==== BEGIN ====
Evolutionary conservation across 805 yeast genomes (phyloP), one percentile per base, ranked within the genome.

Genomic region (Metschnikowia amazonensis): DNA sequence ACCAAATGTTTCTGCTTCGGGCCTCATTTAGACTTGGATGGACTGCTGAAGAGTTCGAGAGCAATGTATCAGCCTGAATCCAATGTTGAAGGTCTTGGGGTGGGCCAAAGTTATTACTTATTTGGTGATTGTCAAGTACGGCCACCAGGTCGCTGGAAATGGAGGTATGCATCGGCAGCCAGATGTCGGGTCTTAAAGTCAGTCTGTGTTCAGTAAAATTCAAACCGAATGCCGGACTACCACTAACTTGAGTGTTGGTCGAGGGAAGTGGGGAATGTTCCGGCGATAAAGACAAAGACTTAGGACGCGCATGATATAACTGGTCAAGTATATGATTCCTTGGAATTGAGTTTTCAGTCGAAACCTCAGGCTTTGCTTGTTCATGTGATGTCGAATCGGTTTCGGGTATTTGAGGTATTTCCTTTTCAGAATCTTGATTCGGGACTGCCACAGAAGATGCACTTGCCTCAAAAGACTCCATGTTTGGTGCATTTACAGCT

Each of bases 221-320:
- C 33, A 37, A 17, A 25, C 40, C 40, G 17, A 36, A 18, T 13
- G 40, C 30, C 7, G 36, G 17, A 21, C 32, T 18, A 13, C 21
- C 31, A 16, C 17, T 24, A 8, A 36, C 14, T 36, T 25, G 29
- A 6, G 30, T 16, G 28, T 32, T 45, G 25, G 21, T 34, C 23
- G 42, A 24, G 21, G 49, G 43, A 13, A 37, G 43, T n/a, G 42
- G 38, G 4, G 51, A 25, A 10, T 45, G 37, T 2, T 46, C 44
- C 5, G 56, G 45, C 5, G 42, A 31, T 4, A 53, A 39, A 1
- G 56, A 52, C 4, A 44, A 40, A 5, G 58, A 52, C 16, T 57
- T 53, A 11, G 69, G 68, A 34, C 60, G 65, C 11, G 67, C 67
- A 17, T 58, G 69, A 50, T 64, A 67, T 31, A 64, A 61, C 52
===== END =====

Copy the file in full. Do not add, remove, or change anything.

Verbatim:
Evolutionary conservation across 805 yeast genomes (phyloP), one percentile per base, ranked within the genome.

Genomic region (Metschnikowia amazonensis): DNA sequence ACCAAATGTTTCTGCTTCGGGCCTCATTTAGACTTGGATGGACTGCTGAAGAGTTCGAGAGCAATGTATCAGCCTGAATCCAATGTTGAAGGTCTTGGGGTGGGCCAAAGTTATTACTTATTTGGTGATTGTCAAGTACGGCCACCAGGTCGCTGGAAATGGAGGTATGCATCGGCAGCCAGATGTCGGGTCTTAAAGTCAGTCTGTGTTCAGTAAAATTCAAACCGAATGCCGGACTACCACTAACTTGAGTGTTGGTCGAGGGAAGTGGGGAATGTTCCGGCGATAAAGACAAAGACTTAGGACGCGCATGATATAACTGGTCAAGTATATGATTCCTTGGAATTGAGTTTTCAGTCGAAACCTCAGGCTTTGCTTGTTCATGTGATGTCGAATCGGTTTCGGGTATTTGAGGTATTTCCTTTTCAGAATCTTGATTCGGGACTGCCACAGAAGATGCACTTGCCTCAAAAGACTCCATGTTTGGTGCATTTACAGCT

Each of bases 221-320:
- C 33, A 37, A 17, A 25, C 40, C 40, G 17, A 36, A 18, T 13
- G 40, C 30, C 7, G 36, G 17, A 21, C 32, T 18, A 13, C 21
- C 31, A 16, C 17, T 24, A 8, A 36, C 14, T 36, T 25, G 29
- A 6, G 30, T 16, G 28, T 32, T 45, G 25, G 21, T 34, C 23
- G 42, A 24, G 21, G 49, G 43, A 13, A 37, G 43, T n/a, G 42
- G 38, G 4, G 51, A 25, A 10, T 45, G 37, T 2, T 46, C 44
- C 5, G 56, G 45, C 5, G 42, A 31, T 4, A 53, A 39, A 1
- G 56, A 52, C 4, A 44, A 40, A 5, G 58, A 52, C 16, T 57
- T 53, A 11, G 69, G 68, A 34, C 60, G 65, C 11, G 67, C 67
- A 17, T 58, G 69, A 50, T 64, A 67, T 31, A 64, A 61, C 52